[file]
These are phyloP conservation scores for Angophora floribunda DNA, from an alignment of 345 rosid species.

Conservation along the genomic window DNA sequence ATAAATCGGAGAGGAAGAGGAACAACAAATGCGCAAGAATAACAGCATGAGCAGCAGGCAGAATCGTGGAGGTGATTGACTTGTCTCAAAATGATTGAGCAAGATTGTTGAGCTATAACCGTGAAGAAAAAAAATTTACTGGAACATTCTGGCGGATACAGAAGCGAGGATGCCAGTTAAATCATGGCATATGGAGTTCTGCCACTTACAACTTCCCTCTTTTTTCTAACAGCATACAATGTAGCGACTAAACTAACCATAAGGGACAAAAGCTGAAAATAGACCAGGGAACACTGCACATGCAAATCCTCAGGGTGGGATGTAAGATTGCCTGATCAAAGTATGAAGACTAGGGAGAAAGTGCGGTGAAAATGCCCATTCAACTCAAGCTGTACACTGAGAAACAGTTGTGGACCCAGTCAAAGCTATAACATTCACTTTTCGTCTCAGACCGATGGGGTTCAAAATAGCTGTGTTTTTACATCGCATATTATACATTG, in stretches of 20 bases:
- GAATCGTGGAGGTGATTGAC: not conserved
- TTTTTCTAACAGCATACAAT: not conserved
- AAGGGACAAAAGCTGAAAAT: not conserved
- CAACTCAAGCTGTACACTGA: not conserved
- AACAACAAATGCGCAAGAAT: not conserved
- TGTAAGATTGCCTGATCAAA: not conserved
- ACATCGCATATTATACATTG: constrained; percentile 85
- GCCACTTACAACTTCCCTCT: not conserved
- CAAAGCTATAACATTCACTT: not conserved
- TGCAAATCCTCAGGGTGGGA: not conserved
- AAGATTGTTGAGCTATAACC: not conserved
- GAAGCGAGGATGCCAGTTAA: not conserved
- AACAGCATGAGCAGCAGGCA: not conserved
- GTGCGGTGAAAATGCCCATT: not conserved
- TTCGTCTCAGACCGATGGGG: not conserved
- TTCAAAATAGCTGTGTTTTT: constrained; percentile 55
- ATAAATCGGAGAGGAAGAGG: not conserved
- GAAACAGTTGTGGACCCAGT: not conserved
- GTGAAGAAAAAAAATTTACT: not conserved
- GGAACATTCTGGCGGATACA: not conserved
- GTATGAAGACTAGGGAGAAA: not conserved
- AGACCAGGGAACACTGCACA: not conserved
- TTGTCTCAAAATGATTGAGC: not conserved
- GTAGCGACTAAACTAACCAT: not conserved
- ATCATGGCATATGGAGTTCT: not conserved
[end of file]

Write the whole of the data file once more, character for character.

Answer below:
These are phyloP conservation scores for Angophora floribunda DNA, from an alignment of 345 rosid species.

Conservation along the genomic window DNA sequence ATAAATCGGAGAGGAAGAGGAACAACAAATGCGCAAGAATAACAGCATGAGCAGCAGGCAGAATCGTGGAGGTGATTGACTTGTCTCAAAATGATTGAGCAAGATTGTTGAGCTATAACCGTGAAGAAAAAAAATTTACTGGAACATTCTGGCGGATACAGAAGCGAGGATGCCAGTTAAATCATGGCATATGGAGTTCTGCCACTTACAACTTCCCTCTTTTTTCTAACAGCATACAATGTAGCGACTAAACTAACCATAAGGGACAAAAGCTGAAAATAGACCAGGGAACACTGCACATGCAAATCCTCAGGGTGGGATGTAAGATTGCCTGATCAAAGTATGAAGACTAGGGAGAAAGTGCGGTGAAAATGCCCATTCAACTCAAGCTGTACACTGAGAAACAGTTGTGGACCCAGTCAAAGCTATAACATTCACTTTTCGTCTCAGACCGATGGGGTTCAAAATAGCTGTGTTTTTACATCGCATATTATACATTG, in stretches of 20 bases:
- GAATCGTGGAGGTGATTGAC: not conserved
- TTTTTCTAACAGCATACAAT: not conserved
- AAGGGACAAAAGCTGAAAAT: not conserved
- CAACTCAAGCTGTACACTGA: not conserved
- AACAACAAATGCGCAAGAAT: not conserved
- TGTAAGATTGCCTGATCAAA: not conserved
- ACATCGCATATTATACATTG: constrained; percentile 85
- GCCACTTACAACTTCCCTCT: not conserved
- CAAAGCTATAACATTCACTT: not conserved
- TGCAAATCCTCAGGGTGGGA: not conserved
- AAGATTGTTGAGCTATAACC: not conserved
- GAAGCGAGGATGCCAGTTAA: not conserved
- AACAGCATGAGCAGCAGGCA: not conserved
- GTGCGGTGAAAATGCCCATT: not conserved
- TTCGTCTCAGACCGATGGGG: not conserved
- TTCAAAATAGCTGTGTTTTT: constrained; percentile 55
- ATAAATCGGAGAGGAAGAGG: not conserved
- GAAACAGTTGTGGACCCAGT: not conserved
- GTGAAGAAAAAAAATTTACT: not conserved
- GGAACATTCTGGCGGATACA: not conserved
- GTATGAAGACTAGGGAGAAA: not conserved
- AGACCAGGGAACACTGCACA: not conserved
- TTGTCTCAAAATGATTGAGC: not conserved
- GTAGCGACTAAACTAACCAT: not conserved
- ATCATGGCATATGGAGTTCT: not conserved